Theoretical neuroscience provides a quantitative basis for describing what nervous systems do, determining how they function, and uncovering the general principles by which they operate. This text introduces the basic mathematical and computational methods of theoretical neuroscience and presents applications in a variety of areas including vision, sensory-motor integration, development, learning, and memory.
The book is divided into three parts. Part I discusses the relationship between sensory stimuli and neural responses, focusing on the representation of information by the spiking activity of neurons. Part II discusses the modeling of neurons and neural circuits on the basis of cellular and synaptic biophysics. Part III analyzes the role of plasticity in development and learning. An appendix covers the mathematical methods used, and exercises are available on the book's Web site.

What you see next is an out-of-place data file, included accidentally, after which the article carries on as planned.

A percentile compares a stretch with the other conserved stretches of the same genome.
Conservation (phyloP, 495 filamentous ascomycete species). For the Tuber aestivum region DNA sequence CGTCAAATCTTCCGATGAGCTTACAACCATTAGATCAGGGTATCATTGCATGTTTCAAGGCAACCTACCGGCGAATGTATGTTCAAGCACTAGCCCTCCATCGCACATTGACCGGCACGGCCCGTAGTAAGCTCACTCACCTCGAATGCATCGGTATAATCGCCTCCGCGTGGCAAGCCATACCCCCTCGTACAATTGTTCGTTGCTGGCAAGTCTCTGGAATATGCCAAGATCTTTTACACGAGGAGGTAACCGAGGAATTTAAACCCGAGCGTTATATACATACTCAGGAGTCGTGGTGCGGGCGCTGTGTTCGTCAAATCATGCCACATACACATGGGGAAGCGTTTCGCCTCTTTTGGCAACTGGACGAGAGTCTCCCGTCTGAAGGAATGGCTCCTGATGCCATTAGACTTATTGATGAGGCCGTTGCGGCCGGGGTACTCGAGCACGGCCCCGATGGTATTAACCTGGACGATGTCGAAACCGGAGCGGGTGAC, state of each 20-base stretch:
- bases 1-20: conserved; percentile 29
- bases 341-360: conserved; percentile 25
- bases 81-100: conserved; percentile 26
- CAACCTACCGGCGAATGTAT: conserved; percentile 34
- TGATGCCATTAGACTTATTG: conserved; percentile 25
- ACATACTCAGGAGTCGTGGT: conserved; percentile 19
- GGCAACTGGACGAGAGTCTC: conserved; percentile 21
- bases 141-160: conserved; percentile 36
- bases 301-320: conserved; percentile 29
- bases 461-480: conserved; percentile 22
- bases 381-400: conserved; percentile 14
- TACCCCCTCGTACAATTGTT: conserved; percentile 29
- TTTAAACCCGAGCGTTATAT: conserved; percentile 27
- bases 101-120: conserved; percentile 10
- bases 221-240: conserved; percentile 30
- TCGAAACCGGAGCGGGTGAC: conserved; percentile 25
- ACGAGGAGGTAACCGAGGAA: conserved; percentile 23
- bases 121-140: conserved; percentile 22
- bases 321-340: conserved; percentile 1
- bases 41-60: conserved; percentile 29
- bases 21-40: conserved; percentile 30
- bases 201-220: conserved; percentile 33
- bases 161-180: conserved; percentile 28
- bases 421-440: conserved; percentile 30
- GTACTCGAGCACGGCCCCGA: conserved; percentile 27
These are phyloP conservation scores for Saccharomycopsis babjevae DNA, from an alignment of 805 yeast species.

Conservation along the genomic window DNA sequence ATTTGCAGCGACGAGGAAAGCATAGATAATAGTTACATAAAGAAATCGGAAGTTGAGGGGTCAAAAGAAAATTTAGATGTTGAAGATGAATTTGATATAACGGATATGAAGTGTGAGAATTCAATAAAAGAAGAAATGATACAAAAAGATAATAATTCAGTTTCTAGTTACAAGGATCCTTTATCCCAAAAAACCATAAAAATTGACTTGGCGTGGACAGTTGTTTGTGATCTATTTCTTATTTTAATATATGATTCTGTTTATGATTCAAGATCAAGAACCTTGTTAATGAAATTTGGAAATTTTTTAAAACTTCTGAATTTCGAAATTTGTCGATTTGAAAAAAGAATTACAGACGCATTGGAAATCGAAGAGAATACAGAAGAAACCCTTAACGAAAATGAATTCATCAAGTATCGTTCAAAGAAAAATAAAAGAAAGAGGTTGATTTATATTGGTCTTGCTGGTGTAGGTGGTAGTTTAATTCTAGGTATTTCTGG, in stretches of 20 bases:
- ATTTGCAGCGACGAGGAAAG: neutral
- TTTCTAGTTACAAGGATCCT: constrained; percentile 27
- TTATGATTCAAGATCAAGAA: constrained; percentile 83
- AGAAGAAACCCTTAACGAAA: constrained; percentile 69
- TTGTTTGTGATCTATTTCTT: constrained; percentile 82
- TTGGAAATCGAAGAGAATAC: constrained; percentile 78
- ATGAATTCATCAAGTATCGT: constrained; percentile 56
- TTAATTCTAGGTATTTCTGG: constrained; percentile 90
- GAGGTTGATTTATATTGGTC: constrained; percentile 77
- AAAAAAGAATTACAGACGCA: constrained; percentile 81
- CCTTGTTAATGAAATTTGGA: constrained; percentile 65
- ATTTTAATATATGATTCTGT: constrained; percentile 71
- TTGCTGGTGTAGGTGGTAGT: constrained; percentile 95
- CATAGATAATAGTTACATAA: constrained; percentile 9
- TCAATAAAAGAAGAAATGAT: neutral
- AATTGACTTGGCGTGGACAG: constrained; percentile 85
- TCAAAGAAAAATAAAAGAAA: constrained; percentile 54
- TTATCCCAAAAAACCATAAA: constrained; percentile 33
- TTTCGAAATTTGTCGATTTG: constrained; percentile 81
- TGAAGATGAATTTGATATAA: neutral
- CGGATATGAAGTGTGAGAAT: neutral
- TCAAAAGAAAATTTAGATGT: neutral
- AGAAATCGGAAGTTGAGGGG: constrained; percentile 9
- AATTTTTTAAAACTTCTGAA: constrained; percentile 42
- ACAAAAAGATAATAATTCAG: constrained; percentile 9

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Peter Dayan is on the faculty of the Gatsby Computational Neuroscience Unit at University College London.
L. F. Abbott is the Nancy Lurie Marks Professor of Neuroscience and Director of the Volen Center for Complex Systems at Brandeis University. He is the coeditor of Neural Codes and Distributed Representations (MIT Press, 1999).
"It will not be surprising if this book becomes the standard text for students and researchers entering theoretical neuroscience for years to come."
— M. Brandon Westover, Philosophical Psychology
"Not only does the book set a high standard for theoretical neuroscience, it defines the field."
— Dmitri Chklovskii, Neuron
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